Protests have been occurring in Iran since September 16, following the death of Mahsa Amini, an Iranian woman who was arrested for “improperly” wearing her hijab. Her cause of death was from police brutality, according to her family. Since then, women have been removing their hijabs and cutting their hair to support Amini.
Since these protests, Iran locals have faced Internet shutdowns that were used as a form of censorship and an attempt to stop the activists, and approximately 488 people were killed in the demonstrations and over 18,000 have been detained. The Biden administration issued sanctions on Iran in October to condemn their handling of the events, with the second execution out of roughly 28 people associated with the demonstrations that took place on Monday.
“These are by far the biggest protests that we’ve seen for a long period of time,” said Paul Fritz, associate professor of political science at Hofstra University. “For the domestic politics in Iran, this is a really big event, in terms of the mass level of protests, but we’re starting to see the beginnings of a potentially larger crackdown by the Iranian authorities.”
Following the Iranian Revolution in the late 1970s, the Islamic Republic of Iran enforced Islamic law known as Shariah; With this law, women were mandated to wear head coverings called hijabs, and in 2006, the morality police were formed to implement this law.
“When I was growing up, we thought that the Middle East was modernizing … and then [the revolution] surprised us,” said Massoud Fazeli, adjunct assistant professor of economics at Hofstra University, who finished undergraduate work in Iran in 1978.
“(The morality police) operate sort of outside any kind of rule of law or guidance. They could ignore you with an improper hijab or they can drag you into the police station,” said Stefanie Nanes, professor of political science at Hofstra University. “We see what the implications are– Women can die in the hands of the morality police.”
“You have another wave of liberalization protests, and we saw this originally in 2009,” said David Green, a professor of political science at Hofstra University. “If the movement is successful, I think you’ll see women liberated in ways we haven’t seen since 1979.”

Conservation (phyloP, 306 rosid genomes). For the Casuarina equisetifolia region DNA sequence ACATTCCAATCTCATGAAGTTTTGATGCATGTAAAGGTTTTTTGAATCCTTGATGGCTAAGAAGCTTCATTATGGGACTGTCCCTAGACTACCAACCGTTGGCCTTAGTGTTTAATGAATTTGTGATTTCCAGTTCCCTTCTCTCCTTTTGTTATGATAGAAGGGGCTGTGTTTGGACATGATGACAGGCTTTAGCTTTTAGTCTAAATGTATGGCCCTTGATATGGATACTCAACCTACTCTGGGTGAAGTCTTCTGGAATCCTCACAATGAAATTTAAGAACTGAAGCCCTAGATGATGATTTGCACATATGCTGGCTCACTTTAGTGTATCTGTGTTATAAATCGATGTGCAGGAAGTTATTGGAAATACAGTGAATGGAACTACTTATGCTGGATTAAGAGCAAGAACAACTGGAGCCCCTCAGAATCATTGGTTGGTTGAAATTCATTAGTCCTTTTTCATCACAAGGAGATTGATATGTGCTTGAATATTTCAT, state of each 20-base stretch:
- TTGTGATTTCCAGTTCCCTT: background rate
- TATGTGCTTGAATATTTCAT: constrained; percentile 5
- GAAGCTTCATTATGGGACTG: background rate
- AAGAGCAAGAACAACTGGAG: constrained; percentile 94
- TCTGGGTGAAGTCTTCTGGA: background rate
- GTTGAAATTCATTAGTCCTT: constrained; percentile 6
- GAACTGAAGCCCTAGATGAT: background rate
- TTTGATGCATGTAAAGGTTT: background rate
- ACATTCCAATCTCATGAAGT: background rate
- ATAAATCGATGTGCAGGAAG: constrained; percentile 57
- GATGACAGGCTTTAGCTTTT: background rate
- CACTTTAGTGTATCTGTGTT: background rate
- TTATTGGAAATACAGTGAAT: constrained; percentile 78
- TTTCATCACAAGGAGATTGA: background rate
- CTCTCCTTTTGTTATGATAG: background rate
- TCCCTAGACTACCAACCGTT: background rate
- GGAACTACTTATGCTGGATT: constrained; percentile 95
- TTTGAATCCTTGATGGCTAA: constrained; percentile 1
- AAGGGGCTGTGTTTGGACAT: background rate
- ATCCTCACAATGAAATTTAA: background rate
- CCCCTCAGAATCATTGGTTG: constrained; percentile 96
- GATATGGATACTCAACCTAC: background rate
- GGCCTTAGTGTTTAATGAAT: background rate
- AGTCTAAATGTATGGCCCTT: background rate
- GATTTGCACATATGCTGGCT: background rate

Students at Hofstra University have also been impacted by the events in Iran, particularly through the perception of Islam.
Zahra Omairat, a senior marketing major and the president of Hofstra’s Middle Eastern North African Student Association, expressed concerns about outsiders having the wrong impression of what the protests stand for. The focus should be on women having autonomy over their bodies, she said, instead of thinking Islam, and furthermore, hijabs, are bad.
Omairat also pointed out that controlling the way religion is performed is not exclusive to Iran, and that other countries have tried to either force women to wear hijabs or have forbidden them from wearing them.
“A lot of western countries claim to be very liberal and supportive of women when in actuality they are not,” said Omairat. “Hijabi girls and Muslim girls have been dealing with that issue all around the world in just different forms … regardless if I am in the east or the west.”
“You’d think we’re so past that at this point, but we’re still not. We still have a lot to overcome,” said Romesha Khan, a sophomore biology major and member of Hofstra’s Muslim Students Association.
“Our religion is more about peace, and we don’t talk about forcing anyone to do anything– that’s between them and God. No other person is in control of that,” said Khan. “Don’t say that you’re following the religion because you are just following a culture that you’ve made,” she added. “The religion itself is being misrepresented…it makes all of us other Muslims look bad, who do understand that this isn’t how Islam is supposed to be followed.”